November 6, 2013

Our View: Low turnout makes for an interesting election

This week’s election results include an infusion of youth and proof of the value of walking precincts.

Every election produces a few surprises, some welcome results and some disappointments. Tuesday’s election came through on all counts.

With the outcome of MeasureX – the 1 percent sales tax increase for Modesto – up in the air, we share thoughts on some of the races where the outcome appears certain.

First, we want to commend all those who ran for office. It is not easy. It is time-consuming and physically and mentally exhausting. There are plenty of people on the sidelines taking potshots at candidates, but most of them have never had the courage or commitment to run themselves.

Second, we applaud the candidates and supporters who were out Wednesday taking down election signs. That task is supposed to be done within 10 days, but there’s no reason why it shouldn’t be done immediately. There are no runoffs. The election is over.

• Jenny Ketchum Kenoyer won the District 5 seat on the Modesto City Council using old-fashioned shoe leather. She walked the entire district twice, making a point of meeting every voter. It’s a lesson for future candidates in this community. Citizens like to see their potential officeholders face-to-face.
• One of the arguments in favor of district elections is that more people will vote because they get a chance to know the candidates personally. That sure hasn’t happened in District 2, which includes downtown and south and west Modesto. In 2009, only 12 percent of the registered voters participated in the election. This year, depending on the number of uncounted ballots from that area, the turnout could be under 10 percent. Dave Geer won the seat in 2009 with 596 votes. Tony Madrigal won it this fall with 523 votes.
• With Madrigal’s election, the Modesto City Council will have four members who have received substantial campaign support from labor unions. That could be a big factor in labor negotiations. The contracts with all of the city's unions have expired or will expire this fiscal year.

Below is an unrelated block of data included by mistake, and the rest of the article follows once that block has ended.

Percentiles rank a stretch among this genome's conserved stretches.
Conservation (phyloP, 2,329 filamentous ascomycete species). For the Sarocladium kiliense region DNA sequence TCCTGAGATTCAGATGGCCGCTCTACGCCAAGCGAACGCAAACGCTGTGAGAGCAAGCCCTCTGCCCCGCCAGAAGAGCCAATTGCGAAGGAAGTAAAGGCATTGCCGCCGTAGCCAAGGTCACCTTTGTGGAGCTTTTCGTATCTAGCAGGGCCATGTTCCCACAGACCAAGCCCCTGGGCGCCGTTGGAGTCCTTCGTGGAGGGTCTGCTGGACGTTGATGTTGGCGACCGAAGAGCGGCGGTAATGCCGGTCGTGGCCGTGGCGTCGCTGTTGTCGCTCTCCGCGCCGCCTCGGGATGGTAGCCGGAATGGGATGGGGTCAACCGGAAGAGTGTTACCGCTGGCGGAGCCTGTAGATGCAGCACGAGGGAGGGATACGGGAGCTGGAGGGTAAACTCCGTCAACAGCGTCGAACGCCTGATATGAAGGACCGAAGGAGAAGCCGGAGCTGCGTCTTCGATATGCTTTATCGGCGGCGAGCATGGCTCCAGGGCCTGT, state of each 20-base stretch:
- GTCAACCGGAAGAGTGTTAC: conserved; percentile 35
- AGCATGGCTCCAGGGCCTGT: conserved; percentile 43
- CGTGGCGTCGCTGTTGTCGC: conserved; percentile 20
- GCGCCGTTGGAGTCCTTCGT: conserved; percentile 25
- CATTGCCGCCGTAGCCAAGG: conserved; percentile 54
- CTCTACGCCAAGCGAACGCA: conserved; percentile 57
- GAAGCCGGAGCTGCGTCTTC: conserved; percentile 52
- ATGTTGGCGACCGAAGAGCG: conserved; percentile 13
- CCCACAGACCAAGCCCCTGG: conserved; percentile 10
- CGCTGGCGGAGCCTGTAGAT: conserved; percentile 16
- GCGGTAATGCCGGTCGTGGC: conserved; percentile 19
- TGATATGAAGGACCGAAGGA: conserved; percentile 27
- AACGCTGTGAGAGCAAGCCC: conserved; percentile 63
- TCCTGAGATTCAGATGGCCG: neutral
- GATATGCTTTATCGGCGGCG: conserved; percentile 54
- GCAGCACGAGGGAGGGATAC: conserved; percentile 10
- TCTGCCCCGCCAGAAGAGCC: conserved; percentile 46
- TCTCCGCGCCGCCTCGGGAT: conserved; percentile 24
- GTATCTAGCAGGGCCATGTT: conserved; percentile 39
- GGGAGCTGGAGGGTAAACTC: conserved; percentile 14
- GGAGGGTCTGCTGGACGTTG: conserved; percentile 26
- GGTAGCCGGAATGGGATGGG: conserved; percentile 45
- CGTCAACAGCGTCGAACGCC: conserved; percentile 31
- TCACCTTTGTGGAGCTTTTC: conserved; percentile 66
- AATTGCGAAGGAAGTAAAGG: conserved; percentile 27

• Several young people ran for key positions this year, and two came out big winners. Jake Wenger, who will be 30 on Friday, easily won a four-man race for Modesto Irrigation District Division 4. And 23-year-old Jordan Dickson employed some new technology and reached out to young people to win a two-year seat on the Modesto City Schools board. We think the infusion of youthful thinking will be good for both boards.
• The endorsement of the Modesto Teachers Association comes with money, manpower and signs, and once again, it carried some influence in the Modesto school board race. Four of the five candidates endorsed by the MTA were winners, including Dickson.

Once the vote count is complete, hopefully by Friday, and the results certified, the new officeholders will be sworn in and take their seats. That ceremonial stuff takes place in December. In January, the real work begins. Three governing bodies face the biggest challenges:

The Denair school board, with two new members, still faces daunting financial challenges that depend in large part on successful negotiations with the teachers’ union.

As we’ve reported numerous times, the MID board faces huge decisions about water costs, groundwater overcharge, distribution system improvements and keeping electricity costs as low as possible.

Finally, the outcome of MeasureX will determine whether the council has millions in new revenue to spend or whether it needs to make some serious cuts and then come back to voters with a smaller, leaner tax proposal.

Despite these critical issues, only about one in five registered voters bothered to cast a ballot in Tuesday’s election. That’s disappointing because it suggests that citizens are not engaged in important conversations about their community.

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